However, the point of her well-crafted play is elusive. Adding to the trauma of the accident, Andrea's marriage is lukewarm and her career is an insecure mix of regional theater roles (the godlike narrator in Craig Wright's The Pavilion) and personal assistant jobs in New York. At 33, her biological clock is ticking.

"I don't know how to be a wife, or even a woman," she says. "It would be insane to want to add 'mother' to the list, right?"

Andrea's mentors provide "deep friendships I don't necessarily have with my mom." But when her mother enters near the end of the play, she is accessible enough in recounting things like her courtship, marriage and divorce with Andrea's father. Similar to the other women, for all their passion and flair, she ultimately falls back on conventional wisdom to offer motherhood as the answer to her daughter's questions: "And you're gonna be a mom. One day," she says.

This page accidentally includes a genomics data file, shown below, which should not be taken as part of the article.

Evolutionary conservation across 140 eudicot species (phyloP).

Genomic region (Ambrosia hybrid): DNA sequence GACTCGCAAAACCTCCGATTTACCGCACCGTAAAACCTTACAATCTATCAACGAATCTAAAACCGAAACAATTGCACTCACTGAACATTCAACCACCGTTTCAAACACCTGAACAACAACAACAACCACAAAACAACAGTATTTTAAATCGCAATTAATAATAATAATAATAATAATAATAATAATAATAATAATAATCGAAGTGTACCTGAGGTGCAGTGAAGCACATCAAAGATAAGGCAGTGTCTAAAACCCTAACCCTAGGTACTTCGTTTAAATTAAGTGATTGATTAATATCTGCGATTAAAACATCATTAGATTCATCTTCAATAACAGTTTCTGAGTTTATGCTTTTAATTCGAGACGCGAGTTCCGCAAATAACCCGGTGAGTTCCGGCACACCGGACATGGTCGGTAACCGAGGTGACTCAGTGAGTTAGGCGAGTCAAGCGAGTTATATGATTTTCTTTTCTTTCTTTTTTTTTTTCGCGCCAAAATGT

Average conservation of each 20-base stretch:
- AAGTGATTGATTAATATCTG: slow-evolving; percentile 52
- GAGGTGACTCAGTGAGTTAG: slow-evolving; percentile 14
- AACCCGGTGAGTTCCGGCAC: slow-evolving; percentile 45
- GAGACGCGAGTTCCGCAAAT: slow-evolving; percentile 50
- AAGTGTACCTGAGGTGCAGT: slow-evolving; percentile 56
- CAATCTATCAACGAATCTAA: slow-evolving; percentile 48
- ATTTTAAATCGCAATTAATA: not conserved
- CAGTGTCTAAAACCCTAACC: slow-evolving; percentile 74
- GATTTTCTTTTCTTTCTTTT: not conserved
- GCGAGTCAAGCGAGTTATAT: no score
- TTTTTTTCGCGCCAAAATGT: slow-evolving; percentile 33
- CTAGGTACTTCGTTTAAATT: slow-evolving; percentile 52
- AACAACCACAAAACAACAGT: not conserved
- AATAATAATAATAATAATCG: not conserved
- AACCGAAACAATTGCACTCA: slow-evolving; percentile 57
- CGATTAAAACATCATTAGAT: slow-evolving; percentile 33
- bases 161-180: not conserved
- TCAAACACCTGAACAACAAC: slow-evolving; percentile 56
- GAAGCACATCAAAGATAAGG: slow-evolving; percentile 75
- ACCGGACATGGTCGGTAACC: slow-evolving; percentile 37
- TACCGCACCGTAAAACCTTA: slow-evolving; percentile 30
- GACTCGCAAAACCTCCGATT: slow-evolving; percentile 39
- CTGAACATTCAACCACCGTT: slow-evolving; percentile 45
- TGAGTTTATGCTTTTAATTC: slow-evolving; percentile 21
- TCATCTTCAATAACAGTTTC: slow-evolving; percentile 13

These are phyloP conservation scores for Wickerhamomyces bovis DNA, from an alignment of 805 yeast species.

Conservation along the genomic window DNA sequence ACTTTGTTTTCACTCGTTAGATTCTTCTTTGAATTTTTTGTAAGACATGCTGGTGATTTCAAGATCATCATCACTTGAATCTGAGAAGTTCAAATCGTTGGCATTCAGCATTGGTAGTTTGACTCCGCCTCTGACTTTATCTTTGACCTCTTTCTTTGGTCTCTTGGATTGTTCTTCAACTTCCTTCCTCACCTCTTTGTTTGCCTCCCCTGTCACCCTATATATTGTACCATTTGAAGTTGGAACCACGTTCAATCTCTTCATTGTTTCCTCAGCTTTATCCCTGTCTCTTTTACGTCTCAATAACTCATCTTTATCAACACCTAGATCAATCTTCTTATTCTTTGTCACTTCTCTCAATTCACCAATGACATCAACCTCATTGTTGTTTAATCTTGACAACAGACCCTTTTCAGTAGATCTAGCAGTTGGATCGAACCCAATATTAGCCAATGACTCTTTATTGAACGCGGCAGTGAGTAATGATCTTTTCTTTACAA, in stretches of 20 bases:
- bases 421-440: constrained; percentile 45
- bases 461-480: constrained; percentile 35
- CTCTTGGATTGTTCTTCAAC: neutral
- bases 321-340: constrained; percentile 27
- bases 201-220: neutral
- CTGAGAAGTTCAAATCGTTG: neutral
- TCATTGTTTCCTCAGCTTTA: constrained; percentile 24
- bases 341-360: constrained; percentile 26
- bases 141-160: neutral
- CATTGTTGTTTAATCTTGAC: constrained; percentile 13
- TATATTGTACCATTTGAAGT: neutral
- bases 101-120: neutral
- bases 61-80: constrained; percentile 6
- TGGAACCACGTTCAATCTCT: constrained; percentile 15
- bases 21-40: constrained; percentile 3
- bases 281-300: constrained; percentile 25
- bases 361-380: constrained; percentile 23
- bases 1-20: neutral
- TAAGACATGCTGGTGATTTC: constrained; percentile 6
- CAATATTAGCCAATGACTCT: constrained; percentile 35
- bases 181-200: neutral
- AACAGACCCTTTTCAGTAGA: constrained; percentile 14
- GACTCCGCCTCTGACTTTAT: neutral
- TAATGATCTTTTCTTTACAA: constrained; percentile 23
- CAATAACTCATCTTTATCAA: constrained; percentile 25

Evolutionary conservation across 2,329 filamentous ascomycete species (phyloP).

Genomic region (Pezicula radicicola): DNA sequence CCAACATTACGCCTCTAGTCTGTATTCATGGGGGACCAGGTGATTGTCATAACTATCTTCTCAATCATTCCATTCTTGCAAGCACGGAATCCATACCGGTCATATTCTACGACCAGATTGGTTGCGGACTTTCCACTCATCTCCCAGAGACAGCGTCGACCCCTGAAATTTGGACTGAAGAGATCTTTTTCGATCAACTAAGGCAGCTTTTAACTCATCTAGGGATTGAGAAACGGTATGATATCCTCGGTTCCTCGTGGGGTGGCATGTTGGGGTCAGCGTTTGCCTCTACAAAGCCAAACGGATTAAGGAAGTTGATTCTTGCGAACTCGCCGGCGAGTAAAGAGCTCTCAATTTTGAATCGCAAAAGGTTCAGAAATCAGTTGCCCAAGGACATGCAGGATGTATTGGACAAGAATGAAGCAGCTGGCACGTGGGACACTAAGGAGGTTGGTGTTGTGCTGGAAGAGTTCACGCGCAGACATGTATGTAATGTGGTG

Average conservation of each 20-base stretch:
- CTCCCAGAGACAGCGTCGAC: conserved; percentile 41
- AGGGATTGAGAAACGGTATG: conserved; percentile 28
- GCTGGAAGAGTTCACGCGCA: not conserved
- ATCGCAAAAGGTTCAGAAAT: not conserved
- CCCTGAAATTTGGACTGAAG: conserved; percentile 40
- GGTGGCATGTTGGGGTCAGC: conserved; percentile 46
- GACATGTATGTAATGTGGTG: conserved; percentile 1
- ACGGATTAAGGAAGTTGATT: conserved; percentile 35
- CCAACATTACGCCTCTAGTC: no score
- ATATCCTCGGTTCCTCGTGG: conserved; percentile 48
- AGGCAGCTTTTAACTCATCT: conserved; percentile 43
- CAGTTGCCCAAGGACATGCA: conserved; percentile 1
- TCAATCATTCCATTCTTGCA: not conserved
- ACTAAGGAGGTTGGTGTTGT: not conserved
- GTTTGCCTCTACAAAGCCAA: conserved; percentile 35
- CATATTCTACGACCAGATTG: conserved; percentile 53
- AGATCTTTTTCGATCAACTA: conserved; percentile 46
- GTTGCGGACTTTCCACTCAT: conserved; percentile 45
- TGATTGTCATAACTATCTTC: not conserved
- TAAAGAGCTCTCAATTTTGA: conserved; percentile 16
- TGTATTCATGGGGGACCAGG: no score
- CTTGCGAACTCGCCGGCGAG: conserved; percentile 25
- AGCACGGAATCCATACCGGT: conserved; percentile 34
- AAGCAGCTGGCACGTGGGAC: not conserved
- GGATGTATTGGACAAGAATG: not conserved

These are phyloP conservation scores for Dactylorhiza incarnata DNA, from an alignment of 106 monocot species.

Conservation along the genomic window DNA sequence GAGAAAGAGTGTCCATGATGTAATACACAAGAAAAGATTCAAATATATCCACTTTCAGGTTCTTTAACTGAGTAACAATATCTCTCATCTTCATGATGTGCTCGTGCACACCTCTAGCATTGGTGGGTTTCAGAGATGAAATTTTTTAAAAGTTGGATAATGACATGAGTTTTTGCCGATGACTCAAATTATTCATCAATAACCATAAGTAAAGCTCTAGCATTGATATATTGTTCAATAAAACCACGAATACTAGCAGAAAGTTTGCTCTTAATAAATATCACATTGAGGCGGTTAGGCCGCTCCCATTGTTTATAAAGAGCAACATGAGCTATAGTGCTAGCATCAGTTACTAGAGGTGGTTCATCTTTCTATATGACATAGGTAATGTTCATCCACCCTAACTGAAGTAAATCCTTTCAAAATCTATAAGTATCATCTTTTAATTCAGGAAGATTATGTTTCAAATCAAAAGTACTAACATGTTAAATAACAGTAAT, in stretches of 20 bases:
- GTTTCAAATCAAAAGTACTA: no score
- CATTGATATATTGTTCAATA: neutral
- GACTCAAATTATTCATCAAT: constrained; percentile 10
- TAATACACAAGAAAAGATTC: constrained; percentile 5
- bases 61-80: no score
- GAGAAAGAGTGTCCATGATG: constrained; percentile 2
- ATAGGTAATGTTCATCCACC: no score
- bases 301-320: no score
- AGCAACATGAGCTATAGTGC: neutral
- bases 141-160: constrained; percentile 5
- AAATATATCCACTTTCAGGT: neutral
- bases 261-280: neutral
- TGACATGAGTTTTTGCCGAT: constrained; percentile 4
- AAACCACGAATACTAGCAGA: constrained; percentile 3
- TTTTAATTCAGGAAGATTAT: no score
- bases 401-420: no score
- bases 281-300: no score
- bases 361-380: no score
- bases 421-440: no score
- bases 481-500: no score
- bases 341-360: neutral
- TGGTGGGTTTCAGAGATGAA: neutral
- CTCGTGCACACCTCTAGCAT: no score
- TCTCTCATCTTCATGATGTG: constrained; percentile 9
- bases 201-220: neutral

At the performance I saw, there were clearly members of Caban's family on hand, judging from the animated responses in the audience to some of the lines, several of which were pretty personal and candid, such as references to her father's mental problems and selfishness. But she also suggests that he was pivotal in encouraging a life in the theater. Her father was beaming after the show when he introduced himself to me.

Questions has performances at 8 p.m. Thursday, Friday and Saturday and 4 p.m. Sunday at the Straz Center for the Performing Arts, Tampa. $28. (813) 229-7827 or (800) 955-1045;